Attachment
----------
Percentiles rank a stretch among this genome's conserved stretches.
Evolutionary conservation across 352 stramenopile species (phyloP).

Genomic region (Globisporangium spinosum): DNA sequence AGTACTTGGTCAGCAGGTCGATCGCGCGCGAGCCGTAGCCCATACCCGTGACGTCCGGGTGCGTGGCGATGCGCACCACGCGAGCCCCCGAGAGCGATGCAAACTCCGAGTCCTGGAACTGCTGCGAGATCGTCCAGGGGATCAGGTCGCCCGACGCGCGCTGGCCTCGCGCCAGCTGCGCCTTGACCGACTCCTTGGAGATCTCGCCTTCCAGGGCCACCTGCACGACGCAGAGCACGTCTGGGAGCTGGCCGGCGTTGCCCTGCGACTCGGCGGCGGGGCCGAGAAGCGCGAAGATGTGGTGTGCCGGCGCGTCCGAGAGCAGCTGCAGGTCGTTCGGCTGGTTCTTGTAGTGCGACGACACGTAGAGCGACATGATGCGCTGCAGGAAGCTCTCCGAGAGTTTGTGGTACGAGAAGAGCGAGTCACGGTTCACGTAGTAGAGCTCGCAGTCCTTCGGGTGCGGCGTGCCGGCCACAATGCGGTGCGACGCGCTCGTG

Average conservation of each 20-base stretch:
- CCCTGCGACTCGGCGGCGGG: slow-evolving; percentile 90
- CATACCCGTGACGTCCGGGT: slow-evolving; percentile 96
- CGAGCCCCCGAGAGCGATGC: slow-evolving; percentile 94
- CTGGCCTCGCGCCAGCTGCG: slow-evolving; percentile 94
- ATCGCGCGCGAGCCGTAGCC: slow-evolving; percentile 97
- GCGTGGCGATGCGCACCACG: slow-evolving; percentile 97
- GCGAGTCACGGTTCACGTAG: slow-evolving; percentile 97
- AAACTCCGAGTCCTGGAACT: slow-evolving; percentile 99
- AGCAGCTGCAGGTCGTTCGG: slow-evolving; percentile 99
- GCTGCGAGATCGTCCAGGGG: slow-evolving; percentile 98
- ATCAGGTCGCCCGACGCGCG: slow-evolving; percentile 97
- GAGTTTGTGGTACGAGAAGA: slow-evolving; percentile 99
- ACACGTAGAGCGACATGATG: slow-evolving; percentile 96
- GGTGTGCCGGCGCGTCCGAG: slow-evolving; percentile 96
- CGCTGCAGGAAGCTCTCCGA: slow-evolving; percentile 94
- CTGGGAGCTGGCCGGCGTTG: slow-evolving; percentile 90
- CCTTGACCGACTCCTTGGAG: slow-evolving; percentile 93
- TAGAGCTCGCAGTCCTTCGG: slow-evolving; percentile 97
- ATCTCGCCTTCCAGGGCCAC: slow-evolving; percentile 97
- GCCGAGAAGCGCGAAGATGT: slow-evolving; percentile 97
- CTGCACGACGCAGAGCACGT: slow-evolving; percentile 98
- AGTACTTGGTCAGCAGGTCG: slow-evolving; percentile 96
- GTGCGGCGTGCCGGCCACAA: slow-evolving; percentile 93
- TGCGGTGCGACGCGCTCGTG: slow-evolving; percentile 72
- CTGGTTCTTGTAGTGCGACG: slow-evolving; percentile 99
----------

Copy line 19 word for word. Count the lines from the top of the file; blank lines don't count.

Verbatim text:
- CGCTGCAGGAAGCTCTCCGA: slow-evolving; percentile 94